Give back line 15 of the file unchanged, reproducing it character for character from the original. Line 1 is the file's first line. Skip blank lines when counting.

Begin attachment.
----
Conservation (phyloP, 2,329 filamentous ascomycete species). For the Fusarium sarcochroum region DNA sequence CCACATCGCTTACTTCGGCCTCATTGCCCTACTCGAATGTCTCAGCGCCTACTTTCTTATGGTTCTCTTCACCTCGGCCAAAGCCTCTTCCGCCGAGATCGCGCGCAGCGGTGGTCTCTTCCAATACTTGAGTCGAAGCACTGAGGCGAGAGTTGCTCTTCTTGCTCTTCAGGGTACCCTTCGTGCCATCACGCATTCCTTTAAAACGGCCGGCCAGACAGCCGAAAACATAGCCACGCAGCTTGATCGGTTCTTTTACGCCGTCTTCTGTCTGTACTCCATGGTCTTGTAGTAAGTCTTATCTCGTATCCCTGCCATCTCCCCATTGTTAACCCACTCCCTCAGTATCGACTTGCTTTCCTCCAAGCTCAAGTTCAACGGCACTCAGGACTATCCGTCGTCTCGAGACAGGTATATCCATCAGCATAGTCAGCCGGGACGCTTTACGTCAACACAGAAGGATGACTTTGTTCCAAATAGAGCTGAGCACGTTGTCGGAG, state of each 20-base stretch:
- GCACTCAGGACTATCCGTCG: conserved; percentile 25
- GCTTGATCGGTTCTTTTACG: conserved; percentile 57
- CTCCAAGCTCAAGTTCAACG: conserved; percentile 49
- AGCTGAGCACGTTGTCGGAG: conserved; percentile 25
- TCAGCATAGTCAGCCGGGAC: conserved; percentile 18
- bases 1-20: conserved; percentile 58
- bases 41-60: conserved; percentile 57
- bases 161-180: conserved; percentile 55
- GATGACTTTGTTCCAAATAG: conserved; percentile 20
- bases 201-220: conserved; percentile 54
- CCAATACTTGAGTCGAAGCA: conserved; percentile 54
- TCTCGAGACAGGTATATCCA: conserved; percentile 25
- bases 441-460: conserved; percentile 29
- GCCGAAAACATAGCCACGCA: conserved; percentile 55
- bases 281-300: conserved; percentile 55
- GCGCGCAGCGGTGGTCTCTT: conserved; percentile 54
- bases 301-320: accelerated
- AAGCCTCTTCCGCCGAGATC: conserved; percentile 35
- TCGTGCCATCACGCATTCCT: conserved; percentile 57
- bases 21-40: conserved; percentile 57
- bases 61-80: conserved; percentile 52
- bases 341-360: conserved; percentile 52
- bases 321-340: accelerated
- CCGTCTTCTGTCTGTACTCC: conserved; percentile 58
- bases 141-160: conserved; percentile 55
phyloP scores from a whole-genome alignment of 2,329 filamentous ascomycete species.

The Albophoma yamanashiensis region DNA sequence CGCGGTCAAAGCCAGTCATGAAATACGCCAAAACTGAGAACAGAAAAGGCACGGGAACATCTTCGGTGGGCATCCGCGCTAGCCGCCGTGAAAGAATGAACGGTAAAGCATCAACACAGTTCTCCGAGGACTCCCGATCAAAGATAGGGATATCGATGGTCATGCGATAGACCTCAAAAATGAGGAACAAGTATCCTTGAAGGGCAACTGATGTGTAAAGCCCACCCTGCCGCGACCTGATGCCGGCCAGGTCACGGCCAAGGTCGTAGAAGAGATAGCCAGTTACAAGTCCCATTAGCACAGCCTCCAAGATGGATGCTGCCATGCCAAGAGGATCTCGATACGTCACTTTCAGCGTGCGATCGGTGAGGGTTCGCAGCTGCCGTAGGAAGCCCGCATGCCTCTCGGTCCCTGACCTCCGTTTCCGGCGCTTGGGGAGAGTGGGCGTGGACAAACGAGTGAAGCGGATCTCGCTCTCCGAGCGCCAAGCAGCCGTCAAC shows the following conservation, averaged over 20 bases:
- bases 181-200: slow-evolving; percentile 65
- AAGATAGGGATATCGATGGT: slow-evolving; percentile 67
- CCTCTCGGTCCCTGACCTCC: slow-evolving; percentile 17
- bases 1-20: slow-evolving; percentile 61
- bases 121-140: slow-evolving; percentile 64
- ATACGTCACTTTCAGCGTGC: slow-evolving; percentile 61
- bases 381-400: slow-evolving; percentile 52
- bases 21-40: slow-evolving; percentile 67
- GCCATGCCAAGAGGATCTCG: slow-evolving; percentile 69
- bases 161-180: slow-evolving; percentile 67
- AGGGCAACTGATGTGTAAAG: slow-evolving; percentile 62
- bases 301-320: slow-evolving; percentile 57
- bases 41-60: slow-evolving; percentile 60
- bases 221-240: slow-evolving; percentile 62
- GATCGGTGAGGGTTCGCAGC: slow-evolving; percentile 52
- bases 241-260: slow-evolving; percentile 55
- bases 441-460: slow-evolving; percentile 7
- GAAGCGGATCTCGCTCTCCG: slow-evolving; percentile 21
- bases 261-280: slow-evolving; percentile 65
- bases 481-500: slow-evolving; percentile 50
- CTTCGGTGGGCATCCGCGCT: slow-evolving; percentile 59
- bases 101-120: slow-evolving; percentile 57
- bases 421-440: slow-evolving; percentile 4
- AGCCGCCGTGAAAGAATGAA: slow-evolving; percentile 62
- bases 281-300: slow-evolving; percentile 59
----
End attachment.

- GCCGAAAACATAGCCACGCA: conserved; percentile 55